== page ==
In our increasingly materially focused world, a world in which image is king over content, it is worth bearing in mind that sometimes the invisible aspects of life, the worlds that lie beneath what we see with the naked human eye, are of far greater import.
There is a wonderful story from the Book of the Hebrews (11:27) where it says of Moses in a flash of inspired insight: “By faith he left Egypt, not fearing the wrath of the king; for he endured, as seeing Him who is unseen.”
He endured all manner of hardship because he was able to see “Him who is unseen.” He saw what was invisible and unseeable. What a figure of speech we have here—an oxymoron, or paradox. Yet we know what this means, because in our imaginations we can see the invisible, and this seeing the invisible is correlated with faith: Beyond the evidences of our senses, we know some deeper truth, and this truth gives us an unstoppable power if, like Moses, we embrace and believe in it.
What to my mind this story so vividly shows and testifies to is the reality of the world we cannot see but which is all around, and to which all myths and ancient scriptures testify in one way or another. In other words, the invisible world we might call Spirit; and this spiritual world, as Moses demonstrates, is far more powerful than the material world that we actually and directly perceive.
A modern spiritual master, Teilhard de Chardin expressed it this way: “Matter is spirit moving slowly enough to be seen.” Slowly enough? Why? Because Spirit is much, much faster! So fast, in fact, as to be invisible. This is atomic motion; it is so fast and so small that we cannot see it, but it is the foundation of reality.
72,000 Angel Warriors Ready!
In the Christian tradition, we have one important, comparable situation: In the Garden of Gethsemane, we learn (Matthew 26:53) that after Jesus orders his disciples to put their swords back into their scabbards, he says, “Or do you think that I cannot appeal to My Father, and He will at once put at My disposal more than twelve legions of angels?” A legion equaled 6,000 troops, so we are talking here of summoning some 72,000 angelic warriors! He is not alone in that desolate garden—all those holy beings are instantly available and around him.
The importance of the invisible in our lives cannot be overstated, particularly in a culture like ours, which has become so materialistic and anti-spiritual.
Just to make this point, we need to be clear that what is really important to us in our lives is really invisible: When we talk of “love” or “justice” or “freedom” or “democracy,” or indeed any other value or abstraction that we may be prepared even to die for, then we are talking about the invisible.
We don’t see love in its essence. But when somebody loves somebody else, the matter of their body moves slowly enough for us to see some loving behavior perhaps, to which we say, “Ah, that’s love.” Or perhaps more accurately, “That’s a loving behavior.”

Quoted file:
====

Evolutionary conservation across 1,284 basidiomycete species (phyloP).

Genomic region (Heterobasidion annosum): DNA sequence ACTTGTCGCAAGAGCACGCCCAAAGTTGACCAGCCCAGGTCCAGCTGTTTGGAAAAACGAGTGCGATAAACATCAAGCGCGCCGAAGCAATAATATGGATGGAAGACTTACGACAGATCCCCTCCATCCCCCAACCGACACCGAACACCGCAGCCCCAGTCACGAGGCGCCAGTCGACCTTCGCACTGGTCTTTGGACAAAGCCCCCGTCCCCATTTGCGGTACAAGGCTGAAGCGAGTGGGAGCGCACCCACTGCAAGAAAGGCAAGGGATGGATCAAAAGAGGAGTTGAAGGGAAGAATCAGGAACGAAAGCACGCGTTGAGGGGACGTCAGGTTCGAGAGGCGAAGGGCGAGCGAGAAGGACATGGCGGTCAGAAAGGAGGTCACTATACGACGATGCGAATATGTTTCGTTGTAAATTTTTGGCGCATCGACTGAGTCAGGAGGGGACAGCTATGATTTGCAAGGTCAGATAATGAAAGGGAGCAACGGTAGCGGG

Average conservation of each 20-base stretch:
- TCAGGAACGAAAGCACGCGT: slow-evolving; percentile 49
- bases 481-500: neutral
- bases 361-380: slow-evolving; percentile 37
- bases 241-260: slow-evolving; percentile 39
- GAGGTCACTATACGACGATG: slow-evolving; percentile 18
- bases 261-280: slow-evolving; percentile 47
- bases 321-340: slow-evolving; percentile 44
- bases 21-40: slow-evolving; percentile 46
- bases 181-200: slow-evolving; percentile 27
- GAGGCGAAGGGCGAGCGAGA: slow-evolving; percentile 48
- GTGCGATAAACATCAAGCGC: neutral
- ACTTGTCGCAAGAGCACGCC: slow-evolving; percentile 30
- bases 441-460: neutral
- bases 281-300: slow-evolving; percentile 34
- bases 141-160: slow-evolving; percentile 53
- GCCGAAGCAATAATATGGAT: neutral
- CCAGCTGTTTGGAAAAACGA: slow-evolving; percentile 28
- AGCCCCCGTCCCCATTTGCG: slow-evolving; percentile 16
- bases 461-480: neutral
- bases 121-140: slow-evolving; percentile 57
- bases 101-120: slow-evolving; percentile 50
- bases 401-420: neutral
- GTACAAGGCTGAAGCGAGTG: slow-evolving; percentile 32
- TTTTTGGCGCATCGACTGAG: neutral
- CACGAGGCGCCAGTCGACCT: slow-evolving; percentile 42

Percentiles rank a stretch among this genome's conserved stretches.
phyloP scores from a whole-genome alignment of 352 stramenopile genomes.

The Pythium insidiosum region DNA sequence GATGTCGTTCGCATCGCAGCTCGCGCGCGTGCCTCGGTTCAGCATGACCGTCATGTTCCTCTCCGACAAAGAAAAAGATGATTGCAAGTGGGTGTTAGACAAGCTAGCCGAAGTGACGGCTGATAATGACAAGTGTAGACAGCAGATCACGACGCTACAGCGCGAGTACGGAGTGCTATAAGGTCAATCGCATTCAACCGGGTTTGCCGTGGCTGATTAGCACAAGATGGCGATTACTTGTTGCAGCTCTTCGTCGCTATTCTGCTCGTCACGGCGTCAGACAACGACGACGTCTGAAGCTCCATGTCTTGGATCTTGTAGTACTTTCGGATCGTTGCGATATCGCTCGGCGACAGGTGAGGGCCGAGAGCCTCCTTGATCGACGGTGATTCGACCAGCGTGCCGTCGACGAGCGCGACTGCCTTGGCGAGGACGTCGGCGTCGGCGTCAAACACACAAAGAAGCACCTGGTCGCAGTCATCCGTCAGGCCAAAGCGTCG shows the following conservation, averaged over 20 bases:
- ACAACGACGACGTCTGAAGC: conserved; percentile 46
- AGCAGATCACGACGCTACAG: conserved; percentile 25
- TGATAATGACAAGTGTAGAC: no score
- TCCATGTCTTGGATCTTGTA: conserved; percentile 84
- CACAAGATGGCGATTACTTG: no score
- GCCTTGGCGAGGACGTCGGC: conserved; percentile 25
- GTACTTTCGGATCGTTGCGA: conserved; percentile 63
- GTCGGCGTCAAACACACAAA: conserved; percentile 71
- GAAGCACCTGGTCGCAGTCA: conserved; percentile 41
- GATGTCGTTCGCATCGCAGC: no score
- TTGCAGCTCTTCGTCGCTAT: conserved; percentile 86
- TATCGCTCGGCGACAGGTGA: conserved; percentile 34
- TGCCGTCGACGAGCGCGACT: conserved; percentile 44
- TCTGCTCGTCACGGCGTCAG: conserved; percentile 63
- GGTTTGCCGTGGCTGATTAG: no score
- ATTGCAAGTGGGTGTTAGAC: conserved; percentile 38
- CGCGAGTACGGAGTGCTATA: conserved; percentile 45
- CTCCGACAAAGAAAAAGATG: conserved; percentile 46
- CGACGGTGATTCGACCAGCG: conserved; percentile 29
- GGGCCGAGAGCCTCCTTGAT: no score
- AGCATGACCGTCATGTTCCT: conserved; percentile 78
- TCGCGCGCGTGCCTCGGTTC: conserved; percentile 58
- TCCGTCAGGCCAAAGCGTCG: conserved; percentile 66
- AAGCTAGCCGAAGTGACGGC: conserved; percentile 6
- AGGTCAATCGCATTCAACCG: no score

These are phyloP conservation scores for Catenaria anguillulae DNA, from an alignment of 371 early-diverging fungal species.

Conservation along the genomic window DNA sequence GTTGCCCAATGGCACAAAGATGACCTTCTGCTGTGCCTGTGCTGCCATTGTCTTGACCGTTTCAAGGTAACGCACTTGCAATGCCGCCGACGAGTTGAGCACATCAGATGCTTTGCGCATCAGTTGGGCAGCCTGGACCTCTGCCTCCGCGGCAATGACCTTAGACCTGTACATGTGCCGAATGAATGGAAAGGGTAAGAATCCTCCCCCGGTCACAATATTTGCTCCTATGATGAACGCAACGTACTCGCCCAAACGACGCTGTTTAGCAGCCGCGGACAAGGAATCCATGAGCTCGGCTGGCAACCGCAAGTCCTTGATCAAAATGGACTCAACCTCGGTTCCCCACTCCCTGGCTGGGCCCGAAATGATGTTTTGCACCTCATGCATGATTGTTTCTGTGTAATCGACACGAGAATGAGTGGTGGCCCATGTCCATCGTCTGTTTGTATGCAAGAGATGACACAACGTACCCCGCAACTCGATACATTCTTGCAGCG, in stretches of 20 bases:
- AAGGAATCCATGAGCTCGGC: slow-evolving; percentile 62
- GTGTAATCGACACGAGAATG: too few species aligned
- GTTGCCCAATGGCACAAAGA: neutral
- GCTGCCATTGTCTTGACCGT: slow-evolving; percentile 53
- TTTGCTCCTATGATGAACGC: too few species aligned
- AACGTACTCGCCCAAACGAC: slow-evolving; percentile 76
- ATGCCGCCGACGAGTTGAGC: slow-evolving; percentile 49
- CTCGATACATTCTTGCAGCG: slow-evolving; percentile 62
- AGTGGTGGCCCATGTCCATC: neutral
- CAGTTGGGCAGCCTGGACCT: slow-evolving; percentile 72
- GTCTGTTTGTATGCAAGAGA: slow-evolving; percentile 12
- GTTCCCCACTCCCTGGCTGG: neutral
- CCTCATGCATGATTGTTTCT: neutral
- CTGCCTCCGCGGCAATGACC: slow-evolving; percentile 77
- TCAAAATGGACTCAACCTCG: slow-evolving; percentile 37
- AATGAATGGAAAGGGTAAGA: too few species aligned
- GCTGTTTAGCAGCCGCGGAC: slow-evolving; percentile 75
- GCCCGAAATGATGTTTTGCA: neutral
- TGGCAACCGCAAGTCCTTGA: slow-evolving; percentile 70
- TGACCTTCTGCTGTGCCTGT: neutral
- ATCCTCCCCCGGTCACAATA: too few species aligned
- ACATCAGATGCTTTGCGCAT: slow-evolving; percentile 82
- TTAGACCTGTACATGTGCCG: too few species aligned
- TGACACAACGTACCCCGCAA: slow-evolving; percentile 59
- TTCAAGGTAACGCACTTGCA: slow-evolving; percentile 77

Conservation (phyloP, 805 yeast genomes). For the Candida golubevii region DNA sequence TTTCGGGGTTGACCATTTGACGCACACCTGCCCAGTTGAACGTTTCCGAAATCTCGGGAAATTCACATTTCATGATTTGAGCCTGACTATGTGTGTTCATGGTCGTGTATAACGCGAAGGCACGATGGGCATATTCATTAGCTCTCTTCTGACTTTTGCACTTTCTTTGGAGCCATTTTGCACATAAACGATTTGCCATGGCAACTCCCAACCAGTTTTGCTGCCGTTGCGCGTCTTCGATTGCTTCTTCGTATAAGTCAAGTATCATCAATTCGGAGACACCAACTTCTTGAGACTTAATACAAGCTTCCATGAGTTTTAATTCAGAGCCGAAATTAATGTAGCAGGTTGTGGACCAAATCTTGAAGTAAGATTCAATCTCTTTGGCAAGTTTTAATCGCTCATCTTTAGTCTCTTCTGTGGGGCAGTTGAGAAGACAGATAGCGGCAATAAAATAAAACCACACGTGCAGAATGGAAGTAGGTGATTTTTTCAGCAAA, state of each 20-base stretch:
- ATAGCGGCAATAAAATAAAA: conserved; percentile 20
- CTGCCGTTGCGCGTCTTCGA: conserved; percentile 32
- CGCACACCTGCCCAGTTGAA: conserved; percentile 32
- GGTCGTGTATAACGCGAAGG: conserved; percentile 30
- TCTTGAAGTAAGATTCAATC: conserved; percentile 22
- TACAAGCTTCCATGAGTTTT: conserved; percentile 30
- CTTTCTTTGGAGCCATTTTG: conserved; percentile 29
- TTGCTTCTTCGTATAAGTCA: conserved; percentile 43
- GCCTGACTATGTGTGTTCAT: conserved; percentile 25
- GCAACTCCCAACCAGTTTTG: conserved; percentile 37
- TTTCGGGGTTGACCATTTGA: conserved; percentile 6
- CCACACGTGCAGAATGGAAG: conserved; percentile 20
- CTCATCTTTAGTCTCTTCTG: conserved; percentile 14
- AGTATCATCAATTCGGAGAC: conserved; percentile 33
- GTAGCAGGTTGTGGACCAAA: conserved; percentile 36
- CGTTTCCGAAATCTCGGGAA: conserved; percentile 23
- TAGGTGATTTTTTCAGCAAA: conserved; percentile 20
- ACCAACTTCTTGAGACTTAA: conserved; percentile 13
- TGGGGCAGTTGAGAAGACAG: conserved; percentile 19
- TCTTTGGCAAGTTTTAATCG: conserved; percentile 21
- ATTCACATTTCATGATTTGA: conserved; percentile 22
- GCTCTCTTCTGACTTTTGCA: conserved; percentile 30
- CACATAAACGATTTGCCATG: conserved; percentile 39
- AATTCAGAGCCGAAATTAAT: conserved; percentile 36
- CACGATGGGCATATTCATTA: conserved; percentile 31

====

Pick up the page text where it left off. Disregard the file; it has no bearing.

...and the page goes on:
But the essence of love always remains invisible to us. And I say this because, of course, these invisible values dictate our behaviors, our actions, in the visible world of matter—be they positive, invisible values such as love or freedom, or negative ones such as hate or indifference.
Carl Jung, the founder of analytical psychology, asked the fundamental question: “The decisive question for man is: Is he related to something infinite or not?” Moses and Christ, as two prophets, assure us that we are. Christ establishes this in a particularly dramatic way, mocking—effectively—the blindness of his own apostles who trust more to their own swords than to Christ’s unlimited power. We are reminded of the most often quoted line: “And He said to them, ‘Because of the littleness of your faith; for truly I say to you, if you have faith the size of a mustard seed, you will say to this mountain, “Move from here to there,” and it will move; and nothing will be impossible to you.'” (Matthew 17:20)
Krishna’s Holy Beings
There is a parallel story in the Indian myths that is worth dwelling on for a brief moment, as it helps us see the Christian and Jewish tales in a refreshed light. In Donald A. Mackenzie’s fascinating book “Indian Myth and Legend,” there is a wonderful and highly expressive scene where the god Krishna in mortal form, and alone, advises the weak and old maharajah to discipline and restrain his ambitious and evil son, Duryodhana, before it is too late.
Duryodhana is planning—against all sound counsel—to defraud his cousins, the Pandavas, of their rightful inheritance to the kingdom. As Krishna is giving his counsel, Duryodhana is in a rage, waiting outside with three accomplices, plotting to imprison Krishna and take him captive; thereby, they reason, weakening the Pandavas.
But Krishna knows their thoughts and their plotting, and says these inspired words in front of Duryodhana’s father when Duryodhana is recalled into the room: “Ah! Thou of little understanding, is it thy desire to take me captive? Know now that I am not alone here, for all the gods and holy beings are with me.”
Then, in dramatic fashion, in a divine transfiguration, he reveals his true nature and becomes a tongue of flame, fire issuing from his mouth and eyes and ears; sparks break from his skin, which is as radiant as the sun, and around him gods and divine beings appear.